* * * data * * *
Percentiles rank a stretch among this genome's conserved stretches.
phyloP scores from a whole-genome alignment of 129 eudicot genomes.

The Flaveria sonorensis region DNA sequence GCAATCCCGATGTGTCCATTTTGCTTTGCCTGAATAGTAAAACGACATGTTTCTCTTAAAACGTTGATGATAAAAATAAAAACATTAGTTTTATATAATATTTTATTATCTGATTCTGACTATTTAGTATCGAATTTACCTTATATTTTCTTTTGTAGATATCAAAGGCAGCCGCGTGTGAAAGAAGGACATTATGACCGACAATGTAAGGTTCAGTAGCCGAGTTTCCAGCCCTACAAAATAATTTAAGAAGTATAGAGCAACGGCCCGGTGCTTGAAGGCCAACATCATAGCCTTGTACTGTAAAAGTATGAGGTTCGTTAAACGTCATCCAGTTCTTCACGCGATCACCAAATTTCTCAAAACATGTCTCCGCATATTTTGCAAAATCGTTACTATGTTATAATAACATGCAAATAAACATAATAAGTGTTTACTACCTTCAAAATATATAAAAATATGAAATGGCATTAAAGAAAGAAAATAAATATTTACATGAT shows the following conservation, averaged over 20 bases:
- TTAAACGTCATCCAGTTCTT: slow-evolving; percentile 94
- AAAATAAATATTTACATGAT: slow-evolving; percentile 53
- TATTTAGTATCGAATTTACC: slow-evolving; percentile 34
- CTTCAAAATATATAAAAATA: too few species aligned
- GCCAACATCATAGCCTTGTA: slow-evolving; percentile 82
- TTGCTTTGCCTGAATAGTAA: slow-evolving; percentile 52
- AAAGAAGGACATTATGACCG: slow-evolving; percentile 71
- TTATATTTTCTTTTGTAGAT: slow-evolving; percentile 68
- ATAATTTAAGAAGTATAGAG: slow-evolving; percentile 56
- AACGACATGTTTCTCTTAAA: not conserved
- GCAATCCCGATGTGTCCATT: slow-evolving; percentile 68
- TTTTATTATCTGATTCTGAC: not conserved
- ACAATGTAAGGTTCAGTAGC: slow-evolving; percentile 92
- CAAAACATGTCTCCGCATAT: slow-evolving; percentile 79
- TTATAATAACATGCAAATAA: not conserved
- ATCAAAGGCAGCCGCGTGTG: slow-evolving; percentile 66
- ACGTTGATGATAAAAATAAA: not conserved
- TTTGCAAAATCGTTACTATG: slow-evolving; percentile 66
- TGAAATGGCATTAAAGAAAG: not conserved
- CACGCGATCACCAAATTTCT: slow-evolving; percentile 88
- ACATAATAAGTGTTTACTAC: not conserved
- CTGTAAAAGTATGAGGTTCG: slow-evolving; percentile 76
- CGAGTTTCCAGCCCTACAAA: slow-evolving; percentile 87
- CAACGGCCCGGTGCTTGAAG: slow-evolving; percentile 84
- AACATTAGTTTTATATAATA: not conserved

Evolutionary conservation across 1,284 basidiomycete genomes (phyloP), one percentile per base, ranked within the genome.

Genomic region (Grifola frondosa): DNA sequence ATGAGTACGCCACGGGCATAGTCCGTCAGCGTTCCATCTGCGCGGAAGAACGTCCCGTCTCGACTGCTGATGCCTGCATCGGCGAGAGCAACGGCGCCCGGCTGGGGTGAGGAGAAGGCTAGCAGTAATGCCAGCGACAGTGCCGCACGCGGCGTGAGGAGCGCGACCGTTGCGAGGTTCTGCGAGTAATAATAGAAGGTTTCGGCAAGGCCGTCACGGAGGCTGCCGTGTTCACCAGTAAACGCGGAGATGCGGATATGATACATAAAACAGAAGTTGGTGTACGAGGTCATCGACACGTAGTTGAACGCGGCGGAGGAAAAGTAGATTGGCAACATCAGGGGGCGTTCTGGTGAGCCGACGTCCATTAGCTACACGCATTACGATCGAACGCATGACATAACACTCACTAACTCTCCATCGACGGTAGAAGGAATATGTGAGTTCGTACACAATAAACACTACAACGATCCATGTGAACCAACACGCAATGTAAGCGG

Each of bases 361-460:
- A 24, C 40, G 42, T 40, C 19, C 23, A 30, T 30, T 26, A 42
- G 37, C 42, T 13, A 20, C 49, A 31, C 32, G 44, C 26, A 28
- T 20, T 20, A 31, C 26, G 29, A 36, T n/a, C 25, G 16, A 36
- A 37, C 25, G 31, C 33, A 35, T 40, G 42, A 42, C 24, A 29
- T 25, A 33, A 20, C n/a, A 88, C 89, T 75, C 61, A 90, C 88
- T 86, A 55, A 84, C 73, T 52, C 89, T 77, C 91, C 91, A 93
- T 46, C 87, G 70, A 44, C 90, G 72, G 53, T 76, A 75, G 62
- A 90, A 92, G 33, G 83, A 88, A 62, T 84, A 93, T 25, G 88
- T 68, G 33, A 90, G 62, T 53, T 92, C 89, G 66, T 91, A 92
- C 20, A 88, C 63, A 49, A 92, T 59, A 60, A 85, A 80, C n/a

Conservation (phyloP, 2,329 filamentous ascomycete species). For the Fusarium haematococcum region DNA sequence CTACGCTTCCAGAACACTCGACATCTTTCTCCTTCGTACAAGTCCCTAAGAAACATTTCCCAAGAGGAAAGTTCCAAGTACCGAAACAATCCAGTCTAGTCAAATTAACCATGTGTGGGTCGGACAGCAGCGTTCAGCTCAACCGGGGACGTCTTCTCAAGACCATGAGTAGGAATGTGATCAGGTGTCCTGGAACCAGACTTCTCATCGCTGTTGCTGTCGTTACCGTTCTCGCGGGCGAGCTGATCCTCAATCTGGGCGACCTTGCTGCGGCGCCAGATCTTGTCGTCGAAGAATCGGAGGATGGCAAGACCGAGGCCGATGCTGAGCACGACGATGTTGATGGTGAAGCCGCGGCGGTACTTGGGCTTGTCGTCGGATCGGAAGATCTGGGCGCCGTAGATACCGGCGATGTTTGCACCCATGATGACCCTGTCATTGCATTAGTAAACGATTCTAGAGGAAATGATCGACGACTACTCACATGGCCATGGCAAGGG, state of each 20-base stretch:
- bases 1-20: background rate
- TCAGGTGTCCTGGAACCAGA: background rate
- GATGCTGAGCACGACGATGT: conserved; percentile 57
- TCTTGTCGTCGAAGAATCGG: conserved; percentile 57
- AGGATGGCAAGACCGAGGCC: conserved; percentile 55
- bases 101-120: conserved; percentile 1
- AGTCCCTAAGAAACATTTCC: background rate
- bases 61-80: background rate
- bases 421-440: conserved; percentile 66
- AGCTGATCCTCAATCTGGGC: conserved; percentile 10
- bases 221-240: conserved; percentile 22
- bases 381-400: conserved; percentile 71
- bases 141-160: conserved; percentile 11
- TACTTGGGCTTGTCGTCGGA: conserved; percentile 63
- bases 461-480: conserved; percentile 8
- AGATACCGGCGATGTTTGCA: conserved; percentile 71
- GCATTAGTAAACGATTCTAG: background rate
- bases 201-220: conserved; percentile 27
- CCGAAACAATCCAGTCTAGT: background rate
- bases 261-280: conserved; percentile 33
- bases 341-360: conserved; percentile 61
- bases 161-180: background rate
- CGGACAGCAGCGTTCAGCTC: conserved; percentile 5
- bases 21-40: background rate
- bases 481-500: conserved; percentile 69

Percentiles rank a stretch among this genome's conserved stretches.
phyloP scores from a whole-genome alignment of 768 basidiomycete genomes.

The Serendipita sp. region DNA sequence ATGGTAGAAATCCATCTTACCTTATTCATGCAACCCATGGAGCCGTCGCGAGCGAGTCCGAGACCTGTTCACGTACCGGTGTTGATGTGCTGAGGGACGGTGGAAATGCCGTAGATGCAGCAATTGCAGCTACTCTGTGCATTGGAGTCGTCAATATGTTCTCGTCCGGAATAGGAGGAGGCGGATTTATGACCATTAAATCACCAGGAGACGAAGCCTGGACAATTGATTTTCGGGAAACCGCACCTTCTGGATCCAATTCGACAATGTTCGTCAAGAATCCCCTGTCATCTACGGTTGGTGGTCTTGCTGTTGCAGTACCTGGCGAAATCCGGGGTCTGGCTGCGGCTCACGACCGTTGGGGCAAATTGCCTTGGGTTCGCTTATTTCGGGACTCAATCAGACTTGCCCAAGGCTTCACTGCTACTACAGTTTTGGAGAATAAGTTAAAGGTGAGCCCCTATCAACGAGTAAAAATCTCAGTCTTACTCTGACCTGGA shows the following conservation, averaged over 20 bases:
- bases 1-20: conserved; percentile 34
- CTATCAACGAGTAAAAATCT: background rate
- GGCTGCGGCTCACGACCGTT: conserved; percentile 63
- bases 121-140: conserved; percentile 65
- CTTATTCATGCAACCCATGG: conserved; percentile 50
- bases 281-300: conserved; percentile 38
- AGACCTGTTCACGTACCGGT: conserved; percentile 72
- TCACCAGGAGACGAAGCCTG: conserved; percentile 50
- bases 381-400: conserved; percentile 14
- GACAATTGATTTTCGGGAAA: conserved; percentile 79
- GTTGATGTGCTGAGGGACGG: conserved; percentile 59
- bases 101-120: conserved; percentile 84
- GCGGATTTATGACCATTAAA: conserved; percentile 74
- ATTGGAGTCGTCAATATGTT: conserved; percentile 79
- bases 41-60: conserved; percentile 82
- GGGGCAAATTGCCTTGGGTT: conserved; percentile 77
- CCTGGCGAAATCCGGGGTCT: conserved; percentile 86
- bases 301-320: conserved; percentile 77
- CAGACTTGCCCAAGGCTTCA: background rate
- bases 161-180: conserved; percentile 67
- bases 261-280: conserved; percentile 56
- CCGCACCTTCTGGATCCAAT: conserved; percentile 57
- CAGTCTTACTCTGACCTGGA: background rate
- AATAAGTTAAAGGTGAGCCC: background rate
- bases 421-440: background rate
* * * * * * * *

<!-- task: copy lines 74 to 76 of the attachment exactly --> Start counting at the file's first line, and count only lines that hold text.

- bases 121-140: conserved; percentile 65
- CTTATTCATGCAACCCATGG: conserved; percentile 50
- bases 281-300: conserved; percentile 38